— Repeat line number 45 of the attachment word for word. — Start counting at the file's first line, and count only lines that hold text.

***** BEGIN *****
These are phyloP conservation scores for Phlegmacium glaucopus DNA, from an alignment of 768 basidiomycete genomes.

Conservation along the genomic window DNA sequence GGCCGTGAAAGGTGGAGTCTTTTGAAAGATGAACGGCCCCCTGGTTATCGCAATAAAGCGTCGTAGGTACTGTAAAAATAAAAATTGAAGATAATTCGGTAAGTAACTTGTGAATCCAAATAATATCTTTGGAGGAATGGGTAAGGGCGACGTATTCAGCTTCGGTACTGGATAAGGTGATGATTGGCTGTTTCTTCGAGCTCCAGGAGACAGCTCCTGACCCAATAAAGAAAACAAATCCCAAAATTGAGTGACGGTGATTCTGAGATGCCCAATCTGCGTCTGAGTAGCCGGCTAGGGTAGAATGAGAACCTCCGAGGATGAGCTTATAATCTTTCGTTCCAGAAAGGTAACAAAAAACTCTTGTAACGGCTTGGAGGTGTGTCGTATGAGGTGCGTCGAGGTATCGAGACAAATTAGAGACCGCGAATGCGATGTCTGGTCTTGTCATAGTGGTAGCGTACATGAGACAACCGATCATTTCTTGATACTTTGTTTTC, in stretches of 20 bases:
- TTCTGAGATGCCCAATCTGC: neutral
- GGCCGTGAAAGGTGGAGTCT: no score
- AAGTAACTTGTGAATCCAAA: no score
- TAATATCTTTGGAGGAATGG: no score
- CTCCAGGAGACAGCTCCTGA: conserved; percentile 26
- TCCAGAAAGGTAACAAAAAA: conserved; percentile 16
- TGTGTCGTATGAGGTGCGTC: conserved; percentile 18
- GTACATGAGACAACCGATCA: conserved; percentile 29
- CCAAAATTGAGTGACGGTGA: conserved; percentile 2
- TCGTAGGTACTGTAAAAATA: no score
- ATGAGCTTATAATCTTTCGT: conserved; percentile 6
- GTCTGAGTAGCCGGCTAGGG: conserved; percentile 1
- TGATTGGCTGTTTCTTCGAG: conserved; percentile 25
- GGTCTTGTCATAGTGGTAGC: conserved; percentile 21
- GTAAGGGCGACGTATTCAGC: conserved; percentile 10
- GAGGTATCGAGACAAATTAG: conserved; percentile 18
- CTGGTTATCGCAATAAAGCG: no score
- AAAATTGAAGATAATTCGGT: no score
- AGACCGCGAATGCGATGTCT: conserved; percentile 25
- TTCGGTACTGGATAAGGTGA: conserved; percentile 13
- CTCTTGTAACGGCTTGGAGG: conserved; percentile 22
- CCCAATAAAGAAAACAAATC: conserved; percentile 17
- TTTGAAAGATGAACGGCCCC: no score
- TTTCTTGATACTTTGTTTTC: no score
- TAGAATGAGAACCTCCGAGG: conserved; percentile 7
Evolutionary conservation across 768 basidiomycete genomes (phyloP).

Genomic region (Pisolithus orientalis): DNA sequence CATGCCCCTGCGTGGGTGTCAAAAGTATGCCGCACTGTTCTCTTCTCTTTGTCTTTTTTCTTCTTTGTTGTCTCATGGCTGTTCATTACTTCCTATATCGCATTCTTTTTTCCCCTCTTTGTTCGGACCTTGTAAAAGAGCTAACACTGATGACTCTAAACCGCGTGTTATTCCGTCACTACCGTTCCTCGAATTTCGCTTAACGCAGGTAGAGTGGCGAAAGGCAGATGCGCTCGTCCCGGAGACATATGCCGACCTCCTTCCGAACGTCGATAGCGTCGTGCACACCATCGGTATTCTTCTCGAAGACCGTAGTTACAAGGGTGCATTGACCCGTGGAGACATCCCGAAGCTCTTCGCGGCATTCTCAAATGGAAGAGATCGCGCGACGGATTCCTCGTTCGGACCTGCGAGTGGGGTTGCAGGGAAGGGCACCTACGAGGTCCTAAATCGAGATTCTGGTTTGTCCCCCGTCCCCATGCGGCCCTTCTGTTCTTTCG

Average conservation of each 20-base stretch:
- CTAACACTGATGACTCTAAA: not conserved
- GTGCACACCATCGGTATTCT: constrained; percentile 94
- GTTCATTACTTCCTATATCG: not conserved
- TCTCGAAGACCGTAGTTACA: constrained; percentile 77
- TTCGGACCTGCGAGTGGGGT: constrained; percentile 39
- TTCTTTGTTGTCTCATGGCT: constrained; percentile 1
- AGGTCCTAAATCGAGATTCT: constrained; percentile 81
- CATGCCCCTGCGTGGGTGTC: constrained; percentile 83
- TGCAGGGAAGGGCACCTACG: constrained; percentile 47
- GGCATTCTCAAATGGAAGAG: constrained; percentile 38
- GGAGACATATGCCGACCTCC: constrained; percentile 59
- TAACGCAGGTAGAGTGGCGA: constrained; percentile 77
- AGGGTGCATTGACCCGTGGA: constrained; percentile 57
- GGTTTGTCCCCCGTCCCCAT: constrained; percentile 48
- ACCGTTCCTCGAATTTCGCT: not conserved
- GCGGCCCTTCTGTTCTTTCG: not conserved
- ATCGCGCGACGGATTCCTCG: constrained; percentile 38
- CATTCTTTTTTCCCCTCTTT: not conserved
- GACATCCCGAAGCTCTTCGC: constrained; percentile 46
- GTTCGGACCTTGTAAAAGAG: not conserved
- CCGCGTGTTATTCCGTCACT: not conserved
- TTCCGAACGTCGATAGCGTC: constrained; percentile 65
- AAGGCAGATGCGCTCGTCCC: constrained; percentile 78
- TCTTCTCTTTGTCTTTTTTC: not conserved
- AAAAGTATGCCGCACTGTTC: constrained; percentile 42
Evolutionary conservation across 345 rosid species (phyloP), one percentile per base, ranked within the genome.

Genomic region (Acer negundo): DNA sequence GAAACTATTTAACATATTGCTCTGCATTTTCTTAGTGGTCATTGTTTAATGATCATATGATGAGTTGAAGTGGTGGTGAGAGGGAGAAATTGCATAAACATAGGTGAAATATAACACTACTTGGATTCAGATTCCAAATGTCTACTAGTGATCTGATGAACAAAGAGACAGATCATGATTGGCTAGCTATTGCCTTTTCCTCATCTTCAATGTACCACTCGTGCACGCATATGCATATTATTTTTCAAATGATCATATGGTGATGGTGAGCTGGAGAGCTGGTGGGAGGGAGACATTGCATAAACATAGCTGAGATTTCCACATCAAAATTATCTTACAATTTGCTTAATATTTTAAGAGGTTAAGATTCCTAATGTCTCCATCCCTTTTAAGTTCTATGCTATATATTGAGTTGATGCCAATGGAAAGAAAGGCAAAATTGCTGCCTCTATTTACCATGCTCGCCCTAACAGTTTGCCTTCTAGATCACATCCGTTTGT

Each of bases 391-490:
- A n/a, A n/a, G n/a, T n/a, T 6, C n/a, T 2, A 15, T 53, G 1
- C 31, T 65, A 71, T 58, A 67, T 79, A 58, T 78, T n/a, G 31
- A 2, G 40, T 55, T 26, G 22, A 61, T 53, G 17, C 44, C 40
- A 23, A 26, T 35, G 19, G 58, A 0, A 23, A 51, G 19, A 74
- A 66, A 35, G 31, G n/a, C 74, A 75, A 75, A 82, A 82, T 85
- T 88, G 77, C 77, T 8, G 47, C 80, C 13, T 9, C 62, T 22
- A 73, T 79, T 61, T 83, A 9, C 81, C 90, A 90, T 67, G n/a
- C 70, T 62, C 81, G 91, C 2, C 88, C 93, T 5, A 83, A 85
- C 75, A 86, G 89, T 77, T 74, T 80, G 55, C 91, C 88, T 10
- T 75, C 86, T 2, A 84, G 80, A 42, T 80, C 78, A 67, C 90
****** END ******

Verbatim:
- ACCGTTCCTCGAATTTCGCT: not conserved